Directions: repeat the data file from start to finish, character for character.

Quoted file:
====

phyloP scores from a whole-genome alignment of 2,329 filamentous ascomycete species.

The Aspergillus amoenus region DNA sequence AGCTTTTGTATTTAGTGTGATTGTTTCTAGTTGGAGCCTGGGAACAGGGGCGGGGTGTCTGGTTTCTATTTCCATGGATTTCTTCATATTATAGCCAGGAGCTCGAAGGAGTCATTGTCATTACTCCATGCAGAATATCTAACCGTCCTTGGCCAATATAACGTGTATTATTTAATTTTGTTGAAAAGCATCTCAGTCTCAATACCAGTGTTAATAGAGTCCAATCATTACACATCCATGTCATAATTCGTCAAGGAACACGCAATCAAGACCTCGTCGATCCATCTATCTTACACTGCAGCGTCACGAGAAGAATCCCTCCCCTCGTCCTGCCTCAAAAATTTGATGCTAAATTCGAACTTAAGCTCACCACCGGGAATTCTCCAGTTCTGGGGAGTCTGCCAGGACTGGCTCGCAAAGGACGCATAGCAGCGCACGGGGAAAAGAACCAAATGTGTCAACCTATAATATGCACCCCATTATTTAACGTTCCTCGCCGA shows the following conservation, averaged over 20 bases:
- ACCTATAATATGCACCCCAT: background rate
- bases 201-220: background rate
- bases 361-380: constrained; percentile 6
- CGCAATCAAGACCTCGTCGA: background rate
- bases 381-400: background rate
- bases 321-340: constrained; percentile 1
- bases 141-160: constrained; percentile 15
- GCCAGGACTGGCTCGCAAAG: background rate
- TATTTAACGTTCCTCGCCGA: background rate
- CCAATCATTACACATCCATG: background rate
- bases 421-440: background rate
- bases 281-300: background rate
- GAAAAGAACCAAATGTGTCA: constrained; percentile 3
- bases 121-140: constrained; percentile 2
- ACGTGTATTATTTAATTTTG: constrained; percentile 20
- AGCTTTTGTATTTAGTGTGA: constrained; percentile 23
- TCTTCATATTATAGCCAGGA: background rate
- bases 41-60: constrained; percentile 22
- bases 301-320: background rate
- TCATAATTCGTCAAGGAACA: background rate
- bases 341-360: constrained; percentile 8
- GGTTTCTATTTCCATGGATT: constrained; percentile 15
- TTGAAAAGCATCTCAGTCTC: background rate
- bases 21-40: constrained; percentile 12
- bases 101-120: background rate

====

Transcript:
phyloP scores from a whole-genome alignment of 2,329 filamentous ascomycete species.

The Aspergillus amoenus region DNA sequence AGCTTTTGTATTTAGTGTGATTGTTTCTAGTTGGAGCCTGGGAACAGGGGCGGGGTGTCTGGTTTCTATTTCCATGGATTTCTTCATATTATAGCCAGGAGCTCGAAGGAGTCATTGTCATTACTCCATGCAGAATATCTAACCGTCCTTGGCCAATATAACGTGTATTATTTAATTTTGTTGAAAAGCATCTCAGTCTCAATACCAGTGTTAATAGAGTCCAATCATTACACATCCATGTCATAATTCGTCAAGGAACACGCAATCAAGACCTCGTCGATCCATCTATCTTACACTGCAGCGTCACGAGAAGAATCCCTCCCCTCGTCCTGCCTCAAAAATTTGATGCTAAATTCGAACTTAAGCTCACCACCGGGAATTCTCCAGTTCTGGGGAGTCTGCCAGGACTGGCTCGCAAAGGACGCATAGCAGCGCACGGGGAAAAGAACCAAATGTGTCAACCTATAATATGCACCCCATTATTTAACGTTCCTCGCCGA shows the following conservation, averaged over 20 bases:
- ACCTATAATATGCACCCCAT: background rate
- bases 201-220: background rate
- bases 361-380: constrained; percentile 6
- CGCAATCAAGACCTCGTCGA: background rate
- bases 381-400: background rate
- bases 321-340: constrained; percentile 1
- bases 141-160: constrained; percentile 15
- GCCAGGACTGGCTCGCAAAG: background rate
- TATTTAACGTTCCTCGCCGA: background rate
- CCAATCATTACACATCCATG: background rate
- bases 421-440: background rate
- bases 281-300: background rate
- GAAAAGAACCAAATGTGTCA: constrained; percentile 3
- bases 121-140: constrained; percentile 2
- ACGTGTATTATTTAATTTTG: constrained; percentile 20
- AGCTTTTGTATTTAGTGTGA: constrained; percentile 23
- TCTTCATATTATAGCCAGGA: background rate
- bases 41-60: constrained; percentile 22
- bases 301-320: background rate
- TCATAATTCGTCAAGGAACA: background rate
- bases 341-360: constrained; percentile 8
- GGTTTCTATTTCCATGGATT: constrained; percentile 15
- TTGAAAAGCATCTCAGTCTC: background rate
- bases 21-40: constrained; percentile 12
- bases 101-120: background rate